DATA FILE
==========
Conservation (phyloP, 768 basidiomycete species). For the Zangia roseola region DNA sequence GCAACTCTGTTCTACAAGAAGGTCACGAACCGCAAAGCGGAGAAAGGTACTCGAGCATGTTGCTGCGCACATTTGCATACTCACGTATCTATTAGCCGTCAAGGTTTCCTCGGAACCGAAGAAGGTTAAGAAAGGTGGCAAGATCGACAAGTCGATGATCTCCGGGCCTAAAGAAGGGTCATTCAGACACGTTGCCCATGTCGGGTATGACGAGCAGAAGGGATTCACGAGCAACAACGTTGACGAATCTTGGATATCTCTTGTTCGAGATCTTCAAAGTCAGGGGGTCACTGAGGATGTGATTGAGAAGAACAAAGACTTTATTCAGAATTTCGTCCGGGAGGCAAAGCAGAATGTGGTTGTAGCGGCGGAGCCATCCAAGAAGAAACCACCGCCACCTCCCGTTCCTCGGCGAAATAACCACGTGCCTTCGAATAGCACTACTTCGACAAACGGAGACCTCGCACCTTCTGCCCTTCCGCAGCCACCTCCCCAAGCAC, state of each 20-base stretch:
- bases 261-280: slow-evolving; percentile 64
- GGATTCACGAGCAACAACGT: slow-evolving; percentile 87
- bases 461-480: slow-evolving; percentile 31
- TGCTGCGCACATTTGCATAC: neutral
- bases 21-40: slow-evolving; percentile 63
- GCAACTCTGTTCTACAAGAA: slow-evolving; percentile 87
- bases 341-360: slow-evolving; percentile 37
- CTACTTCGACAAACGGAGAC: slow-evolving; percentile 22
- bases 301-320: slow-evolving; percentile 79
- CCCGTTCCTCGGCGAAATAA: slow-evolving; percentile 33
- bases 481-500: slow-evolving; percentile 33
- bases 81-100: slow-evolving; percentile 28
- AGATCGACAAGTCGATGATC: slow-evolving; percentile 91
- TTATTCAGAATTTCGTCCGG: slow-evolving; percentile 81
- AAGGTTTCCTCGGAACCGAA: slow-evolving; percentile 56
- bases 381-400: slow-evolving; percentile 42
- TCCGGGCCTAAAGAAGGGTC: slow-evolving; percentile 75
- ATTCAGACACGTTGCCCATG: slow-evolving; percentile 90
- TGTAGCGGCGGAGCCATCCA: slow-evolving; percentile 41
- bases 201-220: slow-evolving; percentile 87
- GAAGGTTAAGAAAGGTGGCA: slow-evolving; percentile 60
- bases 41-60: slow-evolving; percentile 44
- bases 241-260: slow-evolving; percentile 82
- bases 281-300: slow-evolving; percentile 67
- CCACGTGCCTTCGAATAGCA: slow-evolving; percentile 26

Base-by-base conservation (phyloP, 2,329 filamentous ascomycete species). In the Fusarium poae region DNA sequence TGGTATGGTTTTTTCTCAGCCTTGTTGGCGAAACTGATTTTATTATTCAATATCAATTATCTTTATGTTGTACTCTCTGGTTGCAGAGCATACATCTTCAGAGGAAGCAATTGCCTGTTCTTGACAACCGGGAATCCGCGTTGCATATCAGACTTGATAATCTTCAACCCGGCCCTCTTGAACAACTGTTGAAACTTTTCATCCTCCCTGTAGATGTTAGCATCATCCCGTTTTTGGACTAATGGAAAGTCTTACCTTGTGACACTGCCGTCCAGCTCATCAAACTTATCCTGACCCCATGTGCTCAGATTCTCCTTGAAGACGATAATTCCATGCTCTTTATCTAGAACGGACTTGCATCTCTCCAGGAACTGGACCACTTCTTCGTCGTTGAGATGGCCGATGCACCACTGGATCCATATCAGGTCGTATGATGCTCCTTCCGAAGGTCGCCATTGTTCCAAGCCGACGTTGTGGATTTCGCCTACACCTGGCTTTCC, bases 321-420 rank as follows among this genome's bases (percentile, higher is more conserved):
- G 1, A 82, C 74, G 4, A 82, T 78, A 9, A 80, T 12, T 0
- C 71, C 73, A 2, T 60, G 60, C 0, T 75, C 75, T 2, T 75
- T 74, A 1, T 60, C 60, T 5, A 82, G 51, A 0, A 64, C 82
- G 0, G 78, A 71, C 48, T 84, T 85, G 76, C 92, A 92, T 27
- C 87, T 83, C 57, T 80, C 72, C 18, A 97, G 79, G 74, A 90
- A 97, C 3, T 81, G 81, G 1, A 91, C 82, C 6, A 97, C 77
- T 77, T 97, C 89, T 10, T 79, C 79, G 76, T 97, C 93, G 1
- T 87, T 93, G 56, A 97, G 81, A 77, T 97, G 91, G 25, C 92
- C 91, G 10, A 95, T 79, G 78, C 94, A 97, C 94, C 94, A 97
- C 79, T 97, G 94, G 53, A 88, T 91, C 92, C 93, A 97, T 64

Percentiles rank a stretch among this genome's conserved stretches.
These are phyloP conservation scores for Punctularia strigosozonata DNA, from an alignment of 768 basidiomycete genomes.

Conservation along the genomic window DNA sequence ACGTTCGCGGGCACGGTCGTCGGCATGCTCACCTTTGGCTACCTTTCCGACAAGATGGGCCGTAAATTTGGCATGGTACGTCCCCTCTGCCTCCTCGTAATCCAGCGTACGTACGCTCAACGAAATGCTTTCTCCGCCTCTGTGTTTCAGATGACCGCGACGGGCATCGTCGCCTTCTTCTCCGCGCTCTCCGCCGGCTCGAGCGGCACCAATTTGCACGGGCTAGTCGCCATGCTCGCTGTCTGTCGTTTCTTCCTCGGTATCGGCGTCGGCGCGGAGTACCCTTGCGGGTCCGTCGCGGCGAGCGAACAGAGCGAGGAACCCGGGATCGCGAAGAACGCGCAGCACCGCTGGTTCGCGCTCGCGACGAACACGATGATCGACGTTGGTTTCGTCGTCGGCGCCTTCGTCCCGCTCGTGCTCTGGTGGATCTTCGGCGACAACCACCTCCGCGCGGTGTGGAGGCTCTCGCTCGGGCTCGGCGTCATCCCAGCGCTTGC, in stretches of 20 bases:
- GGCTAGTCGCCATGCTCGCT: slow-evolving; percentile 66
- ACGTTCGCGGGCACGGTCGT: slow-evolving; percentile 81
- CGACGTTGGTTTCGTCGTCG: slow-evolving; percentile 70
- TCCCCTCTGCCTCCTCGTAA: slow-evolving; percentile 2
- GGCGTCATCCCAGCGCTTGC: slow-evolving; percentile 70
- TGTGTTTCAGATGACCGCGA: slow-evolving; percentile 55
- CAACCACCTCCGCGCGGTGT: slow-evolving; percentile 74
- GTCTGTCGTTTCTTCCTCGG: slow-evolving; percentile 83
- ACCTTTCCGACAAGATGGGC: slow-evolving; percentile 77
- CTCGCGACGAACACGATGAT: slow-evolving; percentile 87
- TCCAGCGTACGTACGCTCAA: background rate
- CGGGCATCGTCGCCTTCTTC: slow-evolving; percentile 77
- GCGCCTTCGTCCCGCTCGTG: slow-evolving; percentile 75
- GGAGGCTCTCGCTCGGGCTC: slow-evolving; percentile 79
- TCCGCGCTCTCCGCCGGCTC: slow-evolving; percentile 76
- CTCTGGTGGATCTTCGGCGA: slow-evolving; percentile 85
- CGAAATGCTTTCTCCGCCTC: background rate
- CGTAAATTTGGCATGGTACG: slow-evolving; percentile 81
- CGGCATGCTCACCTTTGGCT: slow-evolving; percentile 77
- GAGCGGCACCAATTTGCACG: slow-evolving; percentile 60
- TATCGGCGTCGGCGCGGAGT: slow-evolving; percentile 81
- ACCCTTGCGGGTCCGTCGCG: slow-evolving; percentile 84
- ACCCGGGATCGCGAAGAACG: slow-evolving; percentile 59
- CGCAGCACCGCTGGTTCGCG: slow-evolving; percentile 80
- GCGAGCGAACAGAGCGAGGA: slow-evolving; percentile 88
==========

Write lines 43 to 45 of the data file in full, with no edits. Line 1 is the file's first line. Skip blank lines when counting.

- CGACGTTGGTTTCGTCGTCG: slow-evolving; percentile 70
- TCCCCTCTGCCTCCTCGTAA: slow-evolving; percentile 2
- GGCGTCATCCCAGCGCTTGC: slow-evolving; percentile 70